Promoting smoking cessation in the rehabilitation setting

Thomas J. Guilmette, Sandra I. Motta, William G. Shadel, Jon Mukand, Raymond Niaura

Research output: Contribution to journalShort survey

Abstract

Cigarette smoking is a known risk factor in patients with ischemic and hemorrhagic stroke. Smoking also increases the risk of cardiovascular disease, chronic bronchitis, emphysema, peptic ulcers, and cancer of several organs among middle-aged individuals and the elderly. In the elderly, smoking has also been associated with a general decline in physical functioning as a result of the increased incidence of chronic illnesses. The prevalence of smoking among community-dwelling adults aged 65 to 74 yr has been estimated to be 18% for men and 15% for women. More than 30% of Americans who are hospitalized each year are smokers. Although there are no published studies that have established the prevalence of smoking in a rehabilitation population, these data and our own clinical experience suggest that smoking continues to be a significant health problem for many persons who enter the inpatient rehabilitation setting. Because most hospitals have adopted a smoke-free policy, hospitalization itself may initiate a period of nonsmoking in patients who were smokers at the time of their admission. In addition, some smokers choose to quit smoking after stroke or other medical crisis caused by the health risks associated with cigarette smoking. However, research has also revealed a rather low-smoking cessation rate (30%) among smokers who have had a transient ischemic attack despite the health benefits associated with smoking cessation. Given the significant health risks associated with cigarette smoking, particularly in the elderly and those with cerebrovascular compromise, the effects of smoking on the patient's health should be discussed with the patient during inpatient rehabilitation. Unfortunately, given the current healthcare demands of reducing lengths of hospitalization and the focus on functional outcomes, health promotion issues, such as smoking cessation, nutrition, exercise, may not receive the attention that they deserve. Despite these constraints, we believe that the inpatient rehabilitation setting provides an opportunity for a "teachable moment" to introduce the idea of smoking cessation to the active smoker or to encourage continued smoking cessation and relapse prevention to those patients who have not smoked since their admission to the acute care hospital. If instituted in an effective manner, we believe that there could be significant healthcare benefits in establishing a formal smoking cessation or relapse prevention program in the rehabilitation setting.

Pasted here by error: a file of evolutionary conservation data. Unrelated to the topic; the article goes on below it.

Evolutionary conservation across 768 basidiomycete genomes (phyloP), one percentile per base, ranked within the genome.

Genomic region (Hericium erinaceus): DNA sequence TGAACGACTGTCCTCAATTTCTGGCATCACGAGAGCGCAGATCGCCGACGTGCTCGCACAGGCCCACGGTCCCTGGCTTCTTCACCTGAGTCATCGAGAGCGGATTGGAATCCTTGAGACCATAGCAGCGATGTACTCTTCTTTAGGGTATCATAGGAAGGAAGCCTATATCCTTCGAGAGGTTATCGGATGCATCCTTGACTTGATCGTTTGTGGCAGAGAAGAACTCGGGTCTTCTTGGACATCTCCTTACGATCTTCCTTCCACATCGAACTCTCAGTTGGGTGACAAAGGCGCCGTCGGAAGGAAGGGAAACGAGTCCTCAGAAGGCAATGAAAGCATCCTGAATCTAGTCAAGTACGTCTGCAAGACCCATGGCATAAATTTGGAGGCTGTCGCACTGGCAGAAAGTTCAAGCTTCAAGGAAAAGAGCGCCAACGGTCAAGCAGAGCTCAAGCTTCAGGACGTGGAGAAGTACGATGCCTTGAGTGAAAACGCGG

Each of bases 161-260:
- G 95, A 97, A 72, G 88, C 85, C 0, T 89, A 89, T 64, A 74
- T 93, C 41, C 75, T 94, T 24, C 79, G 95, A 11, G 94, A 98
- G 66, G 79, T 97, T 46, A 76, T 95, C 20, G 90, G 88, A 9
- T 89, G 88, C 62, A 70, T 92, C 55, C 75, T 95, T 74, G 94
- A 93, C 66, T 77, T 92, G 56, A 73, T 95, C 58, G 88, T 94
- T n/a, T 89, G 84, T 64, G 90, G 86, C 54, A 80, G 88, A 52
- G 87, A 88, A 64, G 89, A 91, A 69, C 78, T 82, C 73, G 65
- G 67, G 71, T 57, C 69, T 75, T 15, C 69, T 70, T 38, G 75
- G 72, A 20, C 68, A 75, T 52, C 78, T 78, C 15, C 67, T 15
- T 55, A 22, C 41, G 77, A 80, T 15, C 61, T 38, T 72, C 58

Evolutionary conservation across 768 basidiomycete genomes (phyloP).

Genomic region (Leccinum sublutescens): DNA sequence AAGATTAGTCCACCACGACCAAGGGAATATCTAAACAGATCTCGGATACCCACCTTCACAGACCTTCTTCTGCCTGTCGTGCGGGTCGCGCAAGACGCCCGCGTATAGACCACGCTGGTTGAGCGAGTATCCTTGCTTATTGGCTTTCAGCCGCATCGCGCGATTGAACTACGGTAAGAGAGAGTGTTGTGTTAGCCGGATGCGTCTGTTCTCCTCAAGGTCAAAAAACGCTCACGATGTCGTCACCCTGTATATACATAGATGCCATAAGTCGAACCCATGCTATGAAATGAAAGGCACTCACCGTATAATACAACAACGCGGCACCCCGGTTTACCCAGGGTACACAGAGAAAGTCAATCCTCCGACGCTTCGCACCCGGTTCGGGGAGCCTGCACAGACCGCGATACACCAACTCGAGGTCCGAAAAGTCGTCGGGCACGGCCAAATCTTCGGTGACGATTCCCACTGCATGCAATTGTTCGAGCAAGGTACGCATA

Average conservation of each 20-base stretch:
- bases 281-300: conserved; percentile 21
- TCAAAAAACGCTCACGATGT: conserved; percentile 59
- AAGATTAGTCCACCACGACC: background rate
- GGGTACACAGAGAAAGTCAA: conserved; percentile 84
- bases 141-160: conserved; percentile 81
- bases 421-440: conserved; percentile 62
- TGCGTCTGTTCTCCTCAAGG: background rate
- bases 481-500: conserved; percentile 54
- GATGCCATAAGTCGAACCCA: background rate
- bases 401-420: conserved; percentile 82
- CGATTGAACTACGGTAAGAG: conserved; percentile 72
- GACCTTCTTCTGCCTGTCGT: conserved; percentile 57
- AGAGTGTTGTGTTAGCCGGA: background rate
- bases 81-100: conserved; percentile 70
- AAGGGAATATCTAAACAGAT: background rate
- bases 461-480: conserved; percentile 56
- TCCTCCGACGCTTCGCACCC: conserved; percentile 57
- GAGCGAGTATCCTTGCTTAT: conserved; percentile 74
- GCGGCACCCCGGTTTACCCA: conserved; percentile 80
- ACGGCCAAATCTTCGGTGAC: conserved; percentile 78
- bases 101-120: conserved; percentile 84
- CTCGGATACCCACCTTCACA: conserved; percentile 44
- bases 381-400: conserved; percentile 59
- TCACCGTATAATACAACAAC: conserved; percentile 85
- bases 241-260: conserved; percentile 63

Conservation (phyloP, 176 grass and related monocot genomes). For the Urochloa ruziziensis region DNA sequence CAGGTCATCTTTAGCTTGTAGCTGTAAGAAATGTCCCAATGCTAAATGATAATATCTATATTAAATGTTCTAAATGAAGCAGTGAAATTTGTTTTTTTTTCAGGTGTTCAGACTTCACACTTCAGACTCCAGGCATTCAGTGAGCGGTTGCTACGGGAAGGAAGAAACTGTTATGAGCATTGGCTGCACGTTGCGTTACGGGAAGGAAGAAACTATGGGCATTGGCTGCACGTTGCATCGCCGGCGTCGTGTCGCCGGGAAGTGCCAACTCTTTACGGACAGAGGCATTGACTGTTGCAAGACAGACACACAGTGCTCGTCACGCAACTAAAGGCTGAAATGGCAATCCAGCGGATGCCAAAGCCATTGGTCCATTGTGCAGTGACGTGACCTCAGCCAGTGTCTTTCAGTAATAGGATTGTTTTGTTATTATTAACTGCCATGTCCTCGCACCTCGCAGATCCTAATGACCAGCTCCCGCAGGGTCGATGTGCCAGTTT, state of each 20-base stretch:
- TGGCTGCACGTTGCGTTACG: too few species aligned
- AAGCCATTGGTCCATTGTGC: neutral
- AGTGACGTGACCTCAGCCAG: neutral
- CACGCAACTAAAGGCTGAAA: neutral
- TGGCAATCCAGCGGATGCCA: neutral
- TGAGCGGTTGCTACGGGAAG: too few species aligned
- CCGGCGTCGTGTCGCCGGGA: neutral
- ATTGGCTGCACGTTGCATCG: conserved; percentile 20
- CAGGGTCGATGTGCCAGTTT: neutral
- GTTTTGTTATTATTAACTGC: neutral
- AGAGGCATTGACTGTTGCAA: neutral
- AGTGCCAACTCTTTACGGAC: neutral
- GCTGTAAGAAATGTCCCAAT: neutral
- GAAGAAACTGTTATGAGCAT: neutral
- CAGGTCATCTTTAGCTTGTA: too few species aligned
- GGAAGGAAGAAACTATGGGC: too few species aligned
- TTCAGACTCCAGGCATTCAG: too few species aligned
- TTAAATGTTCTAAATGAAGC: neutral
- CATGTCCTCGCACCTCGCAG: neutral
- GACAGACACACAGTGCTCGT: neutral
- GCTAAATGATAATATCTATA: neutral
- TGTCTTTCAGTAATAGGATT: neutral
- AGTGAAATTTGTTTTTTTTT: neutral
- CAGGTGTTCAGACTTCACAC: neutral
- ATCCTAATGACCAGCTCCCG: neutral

Original languageEnglish (US)
Pages (from-to)560-562
Number of pages3
JournalAmerican Journal of Physical Medicine and Rehabilitation
Volume80
Issue number8
DOIs
StatePublished - 2001

Fingerprint

Smoking Cessation
Rehabilitation
Smoking
Inpatients
Health
Secondary Prevention
Hospitalization
Smoke-Free Policy
Stroke
Delivery of Health Care
Independent Living
Chronic Bronchitis
Transient Ischemic Attack
Emphysema
Insurance Benefits
Health Promotion
Peptic Ulcer
Chronic Disease
Cardiovascular Diseases
Exercise

Keywords

  • Cigarette Smoking
  • Rehabilitation Setting
  • Smoking Cessation

ASJC Scopus subject areas